November 28, 2023
min read

Trading Remote Work For Salary Reduction

Krissy Davis

During 2020, many people experienced remote work for the first time and found it to their liking. But the dramas of 2020 aren’t the only reason more people want to work from home. The global cost of living crisis is forcing people to evaluate their current living situation, and residing in major cities is no longer desirable due to such high costs. PRO Unlimited, a San Francisco-based company, conducted a study that found nearly 90% of employed individuals prefer jobs with remote work options.

While some companies welcome remote workers with open arms, many organisations still follow the old principle that "employees are most productive when working from the office." As someone who transitioned from working in an office for many years to freelancing full-time from home, I can tell you that the statement is redundant. However, that’s a discussion for another today because, in today’s article, I’ll be discussing whether or not remote jobs pay less and whether you should negotiate a pay cut to work from home. 

Do remote jobs pay less?

Whether or not remote jobs pay less than onsite jobs is a complex question that depends on a number of factors, including the type of job, the industry, the employer, your experience and the location. 

In certain situations, companies are cutting pay for remote workers. This is because some employers consider working remotely as a benefit or a luxury and not a standard work arrangement. As a result, they may be less likely to offer the same amount of compensation to remote employees as they would to onsite employees.

However, in other cases, remote jobs may pay the same or even more than onsite jobs. This is because some employers may be willing to pay more for remote workers in order to attract and retain top talent. Remote workers can also save on commuting and other expenses, increasing overall compensation.

Should remote workers be paid less?

Again, this question of whether remote workers should be paid less than onsite workers is complicated and one that has been debated extensively. There are strong arguments on both sides of the issue.

Arguments in favour of paying remote workers less:

  • Location-based pay differentials: Historically, salaries have been based on the cost of living in a particular location. Since remote workers can live anywhere, some argue that they should be paid according to the cost of living in their area, which may be lower than the cost of living in the employer's headquarters city.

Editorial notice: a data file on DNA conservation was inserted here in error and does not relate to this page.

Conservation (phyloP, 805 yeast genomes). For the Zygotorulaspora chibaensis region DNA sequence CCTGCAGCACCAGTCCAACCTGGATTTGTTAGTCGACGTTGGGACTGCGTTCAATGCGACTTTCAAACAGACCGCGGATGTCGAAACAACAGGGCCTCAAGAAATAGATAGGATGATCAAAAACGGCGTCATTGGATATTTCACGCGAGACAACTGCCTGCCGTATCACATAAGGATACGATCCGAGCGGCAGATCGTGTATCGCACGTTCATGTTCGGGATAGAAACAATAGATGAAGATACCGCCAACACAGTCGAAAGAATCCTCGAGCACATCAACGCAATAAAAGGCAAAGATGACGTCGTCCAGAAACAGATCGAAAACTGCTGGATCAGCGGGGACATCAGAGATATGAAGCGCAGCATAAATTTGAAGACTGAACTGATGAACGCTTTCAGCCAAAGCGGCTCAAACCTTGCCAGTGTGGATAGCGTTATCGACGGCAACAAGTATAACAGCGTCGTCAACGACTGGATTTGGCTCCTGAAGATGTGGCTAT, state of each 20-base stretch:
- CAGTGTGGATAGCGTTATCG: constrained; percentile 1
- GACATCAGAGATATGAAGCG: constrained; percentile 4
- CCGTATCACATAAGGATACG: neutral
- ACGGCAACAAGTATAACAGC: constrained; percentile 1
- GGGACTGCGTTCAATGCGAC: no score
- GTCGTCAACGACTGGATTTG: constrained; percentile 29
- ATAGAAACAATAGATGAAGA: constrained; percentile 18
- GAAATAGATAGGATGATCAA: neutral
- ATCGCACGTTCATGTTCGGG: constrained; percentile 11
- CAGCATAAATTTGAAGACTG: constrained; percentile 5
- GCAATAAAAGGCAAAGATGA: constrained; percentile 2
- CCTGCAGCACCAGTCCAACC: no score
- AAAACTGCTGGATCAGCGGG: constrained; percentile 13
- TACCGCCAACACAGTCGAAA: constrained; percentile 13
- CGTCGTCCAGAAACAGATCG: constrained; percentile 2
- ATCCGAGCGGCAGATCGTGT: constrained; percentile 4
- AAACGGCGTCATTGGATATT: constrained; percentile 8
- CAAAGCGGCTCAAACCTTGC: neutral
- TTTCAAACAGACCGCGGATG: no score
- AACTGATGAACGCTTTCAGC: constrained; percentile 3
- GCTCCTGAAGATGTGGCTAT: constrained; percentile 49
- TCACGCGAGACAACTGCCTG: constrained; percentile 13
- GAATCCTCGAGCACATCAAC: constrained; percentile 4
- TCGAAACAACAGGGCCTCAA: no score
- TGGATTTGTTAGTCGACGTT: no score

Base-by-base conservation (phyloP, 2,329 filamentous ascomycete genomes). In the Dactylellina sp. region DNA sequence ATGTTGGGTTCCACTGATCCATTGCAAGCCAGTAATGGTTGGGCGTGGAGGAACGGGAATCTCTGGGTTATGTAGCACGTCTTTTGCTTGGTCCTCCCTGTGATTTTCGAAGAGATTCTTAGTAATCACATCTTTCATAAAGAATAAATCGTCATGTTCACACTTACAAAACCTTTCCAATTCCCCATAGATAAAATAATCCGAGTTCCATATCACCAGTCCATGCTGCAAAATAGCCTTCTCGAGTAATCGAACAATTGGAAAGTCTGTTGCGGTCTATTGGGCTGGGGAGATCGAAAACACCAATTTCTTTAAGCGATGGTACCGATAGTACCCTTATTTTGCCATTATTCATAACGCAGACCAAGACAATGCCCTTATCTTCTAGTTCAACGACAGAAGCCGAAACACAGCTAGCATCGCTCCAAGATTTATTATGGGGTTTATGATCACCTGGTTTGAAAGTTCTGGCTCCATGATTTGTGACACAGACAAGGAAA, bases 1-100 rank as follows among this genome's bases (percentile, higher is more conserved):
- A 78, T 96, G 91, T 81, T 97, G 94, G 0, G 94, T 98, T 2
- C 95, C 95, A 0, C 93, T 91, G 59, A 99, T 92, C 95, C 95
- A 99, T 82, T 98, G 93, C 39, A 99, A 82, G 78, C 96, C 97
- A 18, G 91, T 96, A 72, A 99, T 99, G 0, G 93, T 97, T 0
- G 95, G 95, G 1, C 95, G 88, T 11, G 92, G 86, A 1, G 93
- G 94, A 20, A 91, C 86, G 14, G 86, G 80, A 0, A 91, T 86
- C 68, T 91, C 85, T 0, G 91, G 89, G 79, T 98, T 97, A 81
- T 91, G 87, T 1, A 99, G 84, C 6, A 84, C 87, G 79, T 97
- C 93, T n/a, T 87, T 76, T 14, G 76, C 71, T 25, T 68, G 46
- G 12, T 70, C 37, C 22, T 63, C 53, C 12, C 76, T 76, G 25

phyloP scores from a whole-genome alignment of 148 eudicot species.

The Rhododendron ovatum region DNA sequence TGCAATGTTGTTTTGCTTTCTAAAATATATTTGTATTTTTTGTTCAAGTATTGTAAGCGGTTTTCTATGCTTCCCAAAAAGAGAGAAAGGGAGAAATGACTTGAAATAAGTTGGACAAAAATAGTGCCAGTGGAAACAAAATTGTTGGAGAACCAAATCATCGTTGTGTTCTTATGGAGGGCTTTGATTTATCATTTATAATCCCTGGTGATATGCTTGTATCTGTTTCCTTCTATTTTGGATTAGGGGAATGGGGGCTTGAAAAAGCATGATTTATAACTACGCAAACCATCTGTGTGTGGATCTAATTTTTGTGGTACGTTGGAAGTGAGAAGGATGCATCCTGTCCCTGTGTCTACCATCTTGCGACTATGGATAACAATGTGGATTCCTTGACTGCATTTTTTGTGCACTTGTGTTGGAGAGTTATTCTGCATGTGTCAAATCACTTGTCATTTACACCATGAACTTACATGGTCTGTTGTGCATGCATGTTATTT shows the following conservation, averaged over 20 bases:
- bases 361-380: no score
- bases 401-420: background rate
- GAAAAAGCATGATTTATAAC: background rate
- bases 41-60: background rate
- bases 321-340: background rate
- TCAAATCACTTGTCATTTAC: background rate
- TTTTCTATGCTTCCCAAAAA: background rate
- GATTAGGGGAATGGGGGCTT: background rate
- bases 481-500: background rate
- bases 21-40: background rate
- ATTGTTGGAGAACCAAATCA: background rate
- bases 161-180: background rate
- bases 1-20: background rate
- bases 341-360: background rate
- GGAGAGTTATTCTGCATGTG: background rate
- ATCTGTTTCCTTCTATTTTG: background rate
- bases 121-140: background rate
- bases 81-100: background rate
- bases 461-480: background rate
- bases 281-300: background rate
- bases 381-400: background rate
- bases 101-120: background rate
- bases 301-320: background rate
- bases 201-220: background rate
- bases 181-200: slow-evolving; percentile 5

• A luxury, not a necessity: As mentioned before, some employers view remote work as a perk or a luxury, which generally counts as part of your compensation package.  

Arguments against paying remote workers less:

  • Remote workers are just as productive as onsite workers: Studies have shown that remote workers are just as productive as, if not more productive than, their office counterparts. They are also often more engaged and satisfied with their jobs.
  • Remote work can expand the talent pool: Companies can access a wider pool of talent by allowing remote work, leading to increased innovation and productivity in areas with lower cost of living.
  • Ethical and fairness: Paying remote workers less than onsite workers for the same job creates a two-tiered system that is unfair and inequitable. It also sends a message that remote workers are not valued as much as onsite workers.
  • Reduced costs for employers: Employers of remote workers save on office space, utilities, and other overhead costs. They may also save on training and development costs, as remote workers are often more self-sufficient.

So, should remote workers be paid less? In my opinion, no, I don’t believe someone should be paid less based on whether they work from an office or their kitchen counter. 

Should I take a pay cut to work from home? 

Some employers are often willing to negotiate remote work without pay cuts. However, if you want to transition to remote work and your employer wants to negotiate pay, here are some things to think about: